PUNXSUTAWNEY, Pennsylvania (Reuters) - An American groundhog delivered his annual weather prediction on Tuesday, declaring that there will be six more weeks of winter after seeing his shadow.
Dubbed "Punxsutawney Phil," the rodent made his forecast in front of about 12,000 people who came from as far as Chile and the Netherlands to see the 124-year-old tradition in 18 degree Fahrenheit (-8 degrees Celsius) temperatures.
Phil was lifted from his cage in a stump at dawn to the cheers of the waiting crowd, many of whom were dressed in groundhog hats and other paraphernalia.
Bill Deeley, president of the Punxsutawney Inner Circle organizers -- and reputedly the only person in the world who can speak "groundhogese" -- declared that Phil had "seen his shadow" as he has about 90 percent of the time.
For groundhog lovers who were unwilling to spend a night in the cold organizers of the event for the first time this year sent the text of the prognostication to people's cell phones.
If Phil does not see his shadow when he emerges from his burrow, which is actually a box set into a tree stump near the western Pennsylvania town of Punxsutawney, spring is said to be just around the corner.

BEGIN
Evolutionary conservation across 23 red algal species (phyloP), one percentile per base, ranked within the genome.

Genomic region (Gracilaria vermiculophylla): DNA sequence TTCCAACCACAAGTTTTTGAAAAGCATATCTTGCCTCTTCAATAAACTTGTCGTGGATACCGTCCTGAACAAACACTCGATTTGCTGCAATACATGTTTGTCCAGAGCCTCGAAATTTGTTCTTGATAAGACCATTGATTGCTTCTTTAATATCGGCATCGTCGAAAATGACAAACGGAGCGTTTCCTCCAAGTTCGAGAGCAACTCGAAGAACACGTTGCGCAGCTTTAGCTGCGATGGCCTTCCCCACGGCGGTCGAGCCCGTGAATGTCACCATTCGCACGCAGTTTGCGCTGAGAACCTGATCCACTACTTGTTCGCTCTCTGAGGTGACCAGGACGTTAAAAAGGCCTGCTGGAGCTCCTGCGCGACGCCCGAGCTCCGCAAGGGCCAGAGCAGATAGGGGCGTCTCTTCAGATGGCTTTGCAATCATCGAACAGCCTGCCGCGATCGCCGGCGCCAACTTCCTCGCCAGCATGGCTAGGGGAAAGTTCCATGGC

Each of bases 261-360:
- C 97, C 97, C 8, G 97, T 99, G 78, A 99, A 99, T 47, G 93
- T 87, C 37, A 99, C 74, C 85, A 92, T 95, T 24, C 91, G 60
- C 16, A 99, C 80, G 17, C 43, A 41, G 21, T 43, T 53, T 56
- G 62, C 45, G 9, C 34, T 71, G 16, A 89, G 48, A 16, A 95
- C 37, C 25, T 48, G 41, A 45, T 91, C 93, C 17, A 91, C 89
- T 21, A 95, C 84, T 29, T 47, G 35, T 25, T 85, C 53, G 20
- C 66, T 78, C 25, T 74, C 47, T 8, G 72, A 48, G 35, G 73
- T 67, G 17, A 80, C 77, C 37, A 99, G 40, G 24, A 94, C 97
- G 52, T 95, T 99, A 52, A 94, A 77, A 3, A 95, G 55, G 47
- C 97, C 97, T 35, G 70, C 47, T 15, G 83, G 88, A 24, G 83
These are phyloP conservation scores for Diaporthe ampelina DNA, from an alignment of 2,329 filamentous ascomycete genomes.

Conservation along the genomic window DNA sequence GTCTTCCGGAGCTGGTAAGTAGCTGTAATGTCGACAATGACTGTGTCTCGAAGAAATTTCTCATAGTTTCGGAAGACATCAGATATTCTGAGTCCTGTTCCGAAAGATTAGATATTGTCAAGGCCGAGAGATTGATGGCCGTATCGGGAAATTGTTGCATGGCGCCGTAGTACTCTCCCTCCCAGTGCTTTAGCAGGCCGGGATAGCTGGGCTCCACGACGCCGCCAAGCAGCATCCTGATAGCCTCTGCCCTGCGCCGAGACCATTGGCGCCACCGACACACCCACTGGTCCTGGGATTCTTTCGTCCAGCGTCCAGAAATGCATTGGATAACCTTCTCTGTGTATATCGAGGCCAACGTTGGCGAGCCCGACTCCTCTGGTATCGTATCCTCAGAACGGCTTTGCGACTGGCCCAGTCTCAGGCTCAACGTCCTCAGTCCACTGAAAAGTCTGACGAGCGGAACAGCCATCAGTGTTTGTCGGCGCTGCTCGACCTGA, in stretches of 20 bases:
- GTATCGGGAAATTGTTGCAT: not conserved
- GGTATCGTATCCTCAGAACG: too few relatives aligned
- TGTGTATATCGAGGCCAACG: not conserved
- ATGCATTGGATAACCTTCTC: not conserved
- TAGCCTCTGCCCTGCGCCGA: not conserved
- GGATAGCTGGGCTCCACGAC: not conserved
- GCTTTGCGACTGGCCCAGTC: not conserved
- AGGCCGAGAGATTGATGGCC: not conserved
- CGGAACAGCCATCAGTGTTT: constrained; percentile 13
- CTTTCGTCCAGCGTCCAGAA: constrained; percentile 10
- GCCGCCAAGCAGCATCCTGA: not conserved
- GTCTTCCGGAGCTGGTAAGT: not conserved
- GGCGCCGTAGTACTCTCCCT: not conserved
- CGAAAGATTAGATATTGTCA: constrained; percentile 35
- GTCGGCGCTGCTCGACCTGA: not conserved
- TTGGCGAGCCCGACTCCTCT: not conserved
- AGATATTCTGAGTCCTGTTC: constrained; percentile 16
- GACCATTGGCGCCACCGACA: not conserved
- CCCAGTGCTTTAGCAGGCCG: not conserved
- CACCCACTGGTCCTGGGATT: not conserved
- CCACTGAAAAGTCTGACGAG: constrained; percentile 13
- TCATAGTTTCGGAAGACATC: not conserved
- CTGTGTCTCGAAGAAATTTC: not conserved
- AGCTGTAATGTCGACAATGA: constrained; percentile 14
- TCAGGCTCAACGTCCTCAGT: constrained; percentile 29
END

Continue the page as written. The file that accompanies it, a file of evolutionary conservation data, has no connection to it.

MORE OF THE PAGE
But a high-profile rival delivered a different prediction on Tuesday with local media reporting that New York City's "Staten Island Chuck" did not see his shadow.
Animal rights group People for the Ethical Treatment of Animals (PETA) had criticized the event for traumatizing the groundhog and said Phil should be replaced with a robotic rodent.
Organizers dismissed the idea as "ridiculous."
The tradition of the groundhog, a rodent related to the marmot, is said to have arrived in the United States with early German immigrants who settled in western Pennsylvania. The event was made famous by the 1993 movie "Groundhog Day" starring Bill Murray.
John Martin, 63, a retired engineer, said he drove 350 miles from his home in Sardinia, Ohio, to witness the event for the fifth time in 10 years.
Martin, who came to Punxsutawney on his own, said it was hard to explain to his friends and neighbors why he should drive so far to attend the ceremony in the dark and cold.
"They think I'm crazy," he said.
Priscilla McMannes, a 40-year-old warehouse worker, drove five hours from her home in Stanton, Virginia to come to attend the event for the first time.
"We saw it on TV and we watched the movie, and we wanted to see what all the fuss was about," she said.
Editing by Michelle Nichols and Patricia Reaney